In the method of this invention, it is possible and effective
for the production of diamond particles of average particle size of 30 nm or less,
to operate the grading process with an arrangement comprising two slurry tanks,
tank 1 and tank 2, which are connected on the inlet (influent) side and outlet (effluent)
side of the said centrifugal machine, as diagrammatically shown in Fig. 2. Thereby,
a reciprocal cycle or cycles of the centrifugal grading process is made possible
to be done in a manner that the slurry is made to flow in two reciprocal by traversed
stream directions from the first tank to the second tank via the centrifugal machine
and next from said second tank to the first one tank via the centrifugal machine.
In the invention it is effective for the collection of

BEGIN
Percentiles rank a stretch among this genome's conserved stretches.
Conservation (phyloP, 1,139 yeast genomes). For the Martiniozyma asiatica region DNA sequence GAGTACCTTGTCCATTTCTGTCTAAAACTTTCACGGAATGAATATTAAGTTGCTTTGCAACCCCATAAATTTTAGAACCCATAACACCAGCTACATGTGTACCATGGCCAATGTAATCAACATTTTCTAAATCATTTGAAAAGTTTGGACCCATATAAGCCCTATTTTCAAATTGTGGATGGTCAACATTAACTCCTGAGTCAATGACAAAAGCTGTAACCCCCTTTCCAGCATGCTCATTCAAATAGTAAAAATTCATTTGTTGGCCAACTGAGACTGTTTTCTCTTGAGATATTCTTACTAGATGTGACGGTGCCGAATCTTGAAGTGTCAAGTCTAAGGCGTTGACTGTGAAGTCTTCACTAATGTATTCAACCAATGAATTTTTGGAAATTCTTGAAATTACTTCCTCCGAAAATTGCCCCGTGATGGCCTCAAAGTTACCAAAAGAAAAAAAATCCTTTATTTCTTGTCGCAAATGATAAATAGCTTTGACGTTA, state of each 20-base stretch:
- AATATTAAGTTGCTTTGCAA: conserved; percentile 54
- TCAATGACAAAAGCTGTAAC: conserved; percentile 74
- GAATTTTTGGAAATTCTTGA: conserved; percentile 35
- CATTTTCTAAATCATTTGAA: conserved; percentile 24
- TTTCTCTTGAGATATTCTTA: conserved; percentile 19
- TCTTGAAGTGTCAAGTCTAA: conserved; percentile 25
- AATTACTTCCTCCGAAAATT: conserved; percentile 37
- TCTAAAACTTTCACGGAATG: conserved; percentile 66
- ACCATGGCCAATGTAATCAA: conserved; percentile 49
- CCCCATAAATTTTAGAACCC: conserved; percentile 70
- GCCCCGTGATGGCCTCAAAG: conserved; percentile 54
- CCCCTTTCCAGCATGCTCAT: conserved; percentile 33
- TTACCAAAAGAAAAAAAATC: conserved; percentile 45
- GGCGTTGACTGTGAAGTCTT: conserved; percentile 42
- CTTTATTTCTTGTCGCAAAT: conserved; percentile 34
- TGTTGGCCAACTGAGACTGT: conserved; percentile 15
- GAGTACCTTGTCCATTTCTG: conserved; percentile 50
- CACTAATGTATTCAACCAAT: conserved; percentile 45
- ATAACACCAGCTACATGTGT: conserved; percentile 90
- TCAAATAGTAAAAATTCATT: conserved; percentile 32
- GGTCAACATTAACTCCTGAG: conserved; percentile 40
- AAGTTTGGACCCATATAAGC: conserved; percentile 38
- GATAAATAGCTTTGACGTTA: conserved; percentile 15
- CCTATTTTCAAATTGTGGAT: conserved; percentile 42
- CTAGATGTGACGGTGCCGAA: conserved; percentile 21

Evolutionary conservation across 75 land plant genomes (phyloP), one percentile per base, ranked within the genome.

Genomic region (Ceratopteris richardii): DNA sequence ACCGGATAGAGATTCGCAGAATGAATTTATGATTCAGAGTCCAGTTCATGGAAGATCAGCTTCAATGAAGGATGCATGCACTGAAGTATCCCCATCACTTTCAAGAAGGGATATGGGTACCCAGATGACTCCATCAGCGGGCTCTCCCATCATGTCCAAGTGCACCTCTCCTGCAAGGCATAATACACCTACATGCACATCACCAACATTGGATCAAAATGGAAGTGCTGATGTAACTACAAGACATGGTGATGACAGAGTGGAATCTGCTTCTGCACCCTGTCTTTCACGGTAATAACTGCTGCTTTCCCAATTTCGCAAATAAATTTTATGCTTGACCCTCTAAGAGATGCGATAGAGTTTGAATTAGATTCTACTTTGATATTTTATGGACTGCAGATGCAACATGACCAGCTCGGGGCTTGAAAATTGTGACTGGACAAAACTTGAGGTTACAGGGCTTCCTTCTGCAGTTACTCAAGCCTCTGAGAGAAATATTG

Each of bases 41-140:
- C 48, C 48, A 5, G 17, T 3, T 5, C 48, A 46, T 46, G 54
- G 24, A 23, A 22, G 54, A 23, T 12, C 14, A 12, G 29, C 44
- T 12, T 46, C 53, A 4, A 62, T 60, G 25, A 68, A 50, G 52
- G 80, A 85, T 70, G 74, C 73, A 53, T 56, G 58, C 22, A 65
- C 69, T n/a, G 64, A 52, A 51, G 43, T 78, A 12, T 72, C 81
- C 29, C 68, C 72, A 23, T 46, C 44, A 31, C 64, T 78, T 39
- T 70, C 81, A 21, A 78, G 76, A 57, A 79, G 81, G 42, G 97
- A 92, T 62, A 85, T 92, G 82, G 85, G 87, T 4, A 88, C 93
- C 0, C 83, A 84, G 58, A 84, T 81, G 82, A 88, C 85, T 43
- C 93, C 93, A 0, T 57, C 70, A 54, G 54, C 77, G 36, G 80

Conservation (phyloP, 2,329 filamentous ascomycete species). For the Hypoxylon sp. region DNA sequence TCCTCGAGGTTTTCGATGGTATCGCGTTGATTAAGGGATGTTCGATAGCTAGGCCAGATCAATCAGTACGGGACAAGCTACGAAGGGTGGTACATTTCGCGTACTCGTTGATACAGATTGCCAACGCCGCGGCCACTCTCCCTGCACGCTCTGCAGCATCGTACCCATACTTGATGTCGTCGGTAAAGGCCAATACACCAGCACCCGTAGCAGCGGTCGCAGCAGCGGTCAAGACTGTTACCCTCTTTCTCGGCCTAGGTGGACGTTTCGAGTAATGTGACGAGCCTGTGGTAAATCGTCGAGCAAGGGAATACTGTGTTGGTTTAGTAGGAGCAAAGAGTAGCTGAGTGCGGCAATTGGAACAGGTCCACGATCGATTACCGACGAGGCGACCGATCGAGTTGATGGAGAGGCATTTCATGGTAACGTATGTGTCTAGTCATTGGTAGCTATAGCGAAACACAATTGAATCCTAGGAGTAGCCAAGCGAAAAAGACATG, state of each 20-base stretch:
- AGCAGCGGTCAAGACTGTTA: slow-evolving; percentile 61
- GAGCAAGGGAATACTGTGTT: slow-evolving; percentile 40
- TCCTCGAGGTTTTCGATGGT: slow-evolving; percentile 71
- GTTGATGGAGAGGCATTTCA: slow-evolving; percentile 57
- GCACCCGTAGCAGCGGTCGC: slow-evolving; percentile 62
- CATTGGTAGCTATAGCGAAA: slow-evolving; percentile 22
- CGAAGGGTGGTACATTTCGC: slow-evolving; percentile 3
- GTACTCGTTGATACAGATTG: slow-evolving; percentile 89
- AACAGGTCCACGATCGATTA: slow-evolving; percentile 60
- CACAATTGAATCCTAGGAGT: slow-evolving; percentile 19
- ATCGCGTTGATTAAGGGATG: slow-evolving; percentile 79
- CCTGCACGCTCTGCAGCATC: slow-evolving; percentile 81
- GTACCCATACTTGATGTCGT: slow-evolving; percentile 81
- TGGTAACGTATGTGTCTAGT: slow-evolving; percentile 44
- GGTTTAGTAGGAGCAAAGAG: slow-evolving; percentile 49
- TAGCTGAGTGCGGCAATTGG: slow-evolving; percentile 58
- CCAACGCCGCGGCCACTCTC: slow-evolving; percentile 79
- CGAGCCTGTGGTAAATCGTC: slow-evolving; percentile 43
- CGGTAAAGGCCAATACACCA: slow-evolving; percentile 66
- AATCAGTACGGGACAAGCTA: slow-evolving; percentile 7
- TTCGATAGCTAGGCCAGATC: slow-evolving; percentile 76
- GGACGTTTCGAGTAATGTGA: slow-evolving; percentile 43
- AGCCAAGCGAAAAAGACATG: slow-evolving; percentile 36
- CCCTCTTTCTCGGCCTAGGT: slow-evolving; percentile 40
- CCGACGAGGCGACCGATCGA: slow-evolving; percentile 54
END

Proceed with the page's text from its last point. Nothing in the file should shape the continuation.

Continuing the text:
diamond of average particle size under 30 nm to arrange two slurry tanks: tank 1
and tank 2, in connection on the inlet (influent) and outlet (effluent) sides of
a centrifugal machine, as shown schematically in the flow diagram in Fig. 1. Slurry
can be flown in two directions by switching, either from tank 1 to tank 2 or reversely.
Here slurry is fed from one tank at the inlet, subjected to a centrifugal process,
removed of a coarser fraction of diamond particles, and received as effluent slurry
in the other tank at the outlet, which is held in suspension by fully agitating.
In a subsequent centrifugal process, the direction of slurry flow is reversed: starting
slurry is fed from slurry tank 2 to the centrifugal machine and the effluent slurry